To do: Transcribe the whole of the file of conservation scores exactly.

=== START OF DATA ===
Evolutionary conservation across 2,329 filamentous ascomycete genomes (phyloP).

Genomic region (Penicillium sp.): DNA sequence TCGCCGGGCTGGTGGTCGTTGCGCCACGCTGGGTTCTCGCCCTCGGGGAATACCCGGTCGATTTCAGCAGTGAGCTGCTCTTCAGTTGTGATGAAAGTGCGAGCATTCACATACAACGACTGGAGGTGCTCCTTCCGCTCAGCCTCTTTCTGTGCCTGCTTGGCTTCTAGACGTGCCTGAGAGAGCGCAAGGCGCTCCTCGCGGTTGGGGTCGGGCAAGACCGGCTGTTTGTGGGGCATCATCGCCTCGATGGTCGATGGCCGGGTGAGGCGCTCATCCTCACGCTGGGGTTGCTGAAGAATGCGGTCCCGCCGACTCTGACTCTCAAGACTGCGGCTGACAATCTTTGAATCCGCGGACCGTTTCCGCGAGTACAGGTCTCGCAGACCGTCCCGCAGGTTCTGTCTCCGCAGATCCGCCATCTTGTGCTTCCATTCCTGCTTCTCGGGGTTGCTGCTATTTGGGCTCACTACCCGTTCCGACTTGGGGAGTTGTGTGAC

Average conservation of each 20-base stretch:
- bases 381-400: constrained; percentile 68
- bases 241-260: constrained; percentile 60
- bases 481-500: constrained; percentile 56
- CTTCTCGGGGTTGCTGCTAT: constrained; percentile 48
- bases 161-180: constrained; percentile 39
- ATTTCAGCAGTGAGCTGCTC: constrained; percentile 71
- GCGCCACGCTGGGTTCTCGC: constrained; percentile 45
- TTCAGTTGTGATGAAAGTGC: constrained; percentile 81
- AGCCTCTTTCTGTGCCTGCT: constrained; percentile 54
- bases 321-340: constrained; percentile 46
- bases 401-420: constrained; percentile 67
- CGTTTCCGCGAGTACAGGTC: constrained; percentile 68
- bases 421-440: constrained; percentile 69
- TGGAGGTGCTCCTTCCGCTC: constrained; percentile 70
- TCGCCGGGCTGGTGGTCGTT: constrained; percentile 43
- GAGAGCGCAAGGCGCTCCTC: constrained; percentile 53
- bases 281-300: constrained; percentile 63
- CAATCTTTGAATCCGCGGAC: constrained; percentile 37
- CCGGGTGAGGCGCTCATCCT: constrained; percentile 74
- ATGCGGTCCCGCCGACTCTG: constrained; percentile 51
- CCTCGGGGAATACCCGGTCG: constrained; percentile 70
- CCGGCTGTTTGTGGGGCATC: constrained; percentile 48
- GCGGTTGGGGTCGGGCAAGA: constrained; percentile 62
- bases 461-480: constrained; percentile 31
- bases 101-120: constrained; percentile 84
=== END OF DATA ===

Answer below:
Evolutionary conservation across 2,329 filamentous ascomycete genomes (phyloP).

Genomic region (Penicillium sp.): DNA sequence TCGCCGGGCTGGTGGTCGTTGCGCCACGCTGGGTTCTCGCCCTCGGGGAATACCCGGTCGATTTCAGCAGTGAGCTGCTCTTCAGTTGTGATGAAAGTGCGAGCATTCACATACAACGACTGGAGGTGCTCCTTCCGCTCAGCCTCTTTCTGTGCCTGCTTGGCTTCTAGACGTGCCTGAGAGAGCGCAAGGCGCTCCTCGCGGTTGGGGTCGGGCAAGACCGGCTGTTTGTGGGGCATCATCGCCTCGATGGTCGATGGCCGGGTGAGGCGCTCATCCTCACGCTGGGGTTGCTGAAGAATGCGGTCCCGCCGACTCTGACTCTCAAGACTGCGGCTGACAATCTTTGAATCCGCGGACCGTTTCCGCGAGTACAGGTCTCGCAGACCGTCCCGCAGGTTCTGTCTCCGCAGATCCGCCATCTTGTGCTTCCATTCCTGCTTCTCGGGGTTGCTGCTATTTGGGCTCACTACCCGTTCCGACTTGGGGAGTTGTGTGAC

Average conservation of each 20-base stretch:
- bases 381-400: constrained; percentile 68
- bases 241-260: constrained; percentile 60
- bases 481-500: constrained; percentile 56
- CTTCTCGGGGTTGCTGCTAT: constrained; percentile 48
- bases 161-180: constrained; percentile 39
- ATTTCAGCAGTGAGCTGCTC: constrained; percentile 71
- GCGCCACGCTGGGTTCTCGC: constrained; percentile 45
- TTCAGTTGTGATGAAAGTGC: constrained; percentile 81
- AGCCTCTTTCTGTGCCTGCT: constrained; percentile 54
- bases 321-340: constrained; percentile 46
- bases 401-420: constrained; percentile 67
- CGTTTCCGCGAGTACAGGTC: constrained; percentile 68
- bases 421-440: constrained; percentile 69
- TGGAGGTGCTCCTTCCGCTC: constrained; percentile 70
- TCGCCGGGCTGGTGGTCGTT: constrained; percentile 43
- GAGAGCGCAAGGCGCTCCTC: constrained; percentile 53
- bases 281-300: constrained; percentile 63
- CAATCTTTGAATCCGCGGAC: constrained; percentile 37
- CCGGGTGAGGCGCTCATCCT: constrained; percentile 74
- ATGCGGTCCCGCCGACTCTG: constrained; percentile 51
- CCTCGGGGAATACCCGGTCG: constrained; percentile 70
- CCGGCTGTTTGTGGGGCATC: constrained; percentile 48
- GCGGTTGGGGTCGGGCAAGA: constrained; percentile 62
- bases 461-480: constrained; percentile 31
- bases 101-120: constrained; percentile 84